In possibly the most exciting fossil rebirth since Jurassic Park, scientists have managed to bring an extinct tree back to life. From seeds found in a 2,000 year old clay jar no less.
During excavations at the site of Herod the Great's palace in Israel in the early 1960's, archeologists unearthed a small stockpile of seeds stowed in a clay jar dating back 2,000 years. For the next four decades, the ancient seeds were kept in a drawer at Tel Aviv's Bar-Ilan University. But then, in 2005, botanical researcher Elaine Solowey decided to plant one and see what, if anything, would sprout.
Well, it seems the Bible isn't even useful for providing obscure quotes on which to create unbreakable passwords. Ars Technica has the story of how hackers have progressed from “simple” dictionary-based attacks, to data-mining the likes of Project Gutenberg, Wikipedia, and even the Bible in order to compile word lists to crack passwords:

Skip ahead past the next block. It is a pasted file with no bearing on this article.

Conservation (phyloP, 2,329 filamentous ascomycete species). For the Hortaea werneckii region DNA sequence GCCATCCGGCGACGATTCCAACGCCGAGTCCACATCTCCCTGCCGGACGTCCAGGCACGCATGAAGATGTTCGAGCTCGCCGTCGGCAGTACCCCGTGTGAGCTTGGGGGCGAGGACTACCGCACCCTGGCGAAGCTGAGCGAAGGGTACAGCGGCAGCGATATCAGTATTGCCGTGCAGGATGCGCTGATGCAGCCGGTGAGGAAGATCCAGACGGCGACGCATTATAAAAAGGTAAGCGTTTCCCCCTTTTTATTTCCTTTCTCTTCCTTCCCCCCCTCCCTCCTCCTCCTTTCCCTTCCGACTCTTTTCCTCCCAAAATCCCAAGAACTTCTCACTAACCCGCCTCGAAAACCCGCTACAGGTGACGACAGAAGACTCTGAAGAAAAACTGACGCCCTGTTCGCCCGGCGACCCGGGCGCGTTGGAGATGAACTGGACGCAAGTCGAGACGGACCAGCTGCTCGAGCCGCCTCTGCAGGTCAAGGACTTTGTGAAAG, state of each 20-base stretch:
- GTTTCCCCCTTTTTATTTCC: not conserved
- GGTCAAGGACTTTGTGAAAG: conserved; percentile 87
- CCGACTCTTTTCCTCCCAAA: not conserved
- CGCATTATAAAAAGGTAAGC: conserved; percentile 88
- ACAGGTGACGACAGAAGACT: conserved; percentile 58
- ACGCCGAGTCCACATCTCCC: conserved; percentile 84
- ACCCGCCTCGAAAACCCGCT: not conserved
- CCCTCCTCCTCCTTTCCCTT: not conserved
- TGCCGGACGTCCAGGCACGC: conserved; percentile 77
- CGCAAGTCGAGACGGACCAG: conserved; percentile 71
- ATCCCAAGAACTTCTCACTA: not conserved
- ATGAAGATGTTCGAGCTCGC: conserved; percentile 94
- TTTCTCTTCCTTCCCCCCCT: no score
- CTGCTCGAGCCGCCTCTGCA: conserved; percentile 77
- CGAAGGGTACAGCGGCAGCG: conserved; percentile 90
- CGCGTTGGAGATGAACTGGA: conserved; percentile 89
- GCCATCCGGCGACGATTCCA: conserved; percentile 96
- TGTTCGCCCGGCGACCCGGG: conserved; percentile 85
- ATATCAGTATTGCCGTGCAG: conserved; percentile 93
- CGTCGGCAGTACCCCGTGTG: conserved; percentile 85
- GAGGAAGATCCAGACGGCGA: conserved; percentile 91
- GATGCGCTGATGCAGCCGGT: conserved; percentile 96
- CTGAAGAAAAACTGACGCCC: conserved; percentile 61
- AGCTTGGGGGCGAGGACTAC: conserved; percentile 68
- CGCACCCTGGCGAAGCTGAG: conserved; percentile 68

“Rather than try a brute force that makes sense to a computer but not to people, let's use human beings because people typically make these long passwords based on things that humans use,” Dustin remembered thinking. “I basically utilized the person who wrote the article on Wikipedia to put words together for us.”
To add to the confusion over the state of China's financial system, the Chinese Academy of Social Sciences has now estimated that the Chinese “shadow banking” sector could be the equivalent of 40% of GDP:
The undisciplined grey lending source that exists alongside the traditional banking system has become vital to sustaining growth in the world’s second-largest economy, although some might argue it is more effective in keeping alive factories in industries with overcapacity and a property bubble.
James Clear has an interesting article on willpower and “decision fatigue”; the negative effect that making lots of decisions can have:
your willpower is like a muscle. And similar to the muscles in your body, willpower can get fatigued when you use it over and over again. Every time you make a decision, it’s like doing another rep in the gym. And similar to how your muscles get tired at the end of a workout, the strength of your willpower fades as you make more decisions.
And, Al Jazeera's Earthrise is finally back with a new series. To celebrate it's return here is a clip of one of the most remarkable projects/ideas they have highlighted to date; harvesting water in the Andes using “fog nets”:
That is all.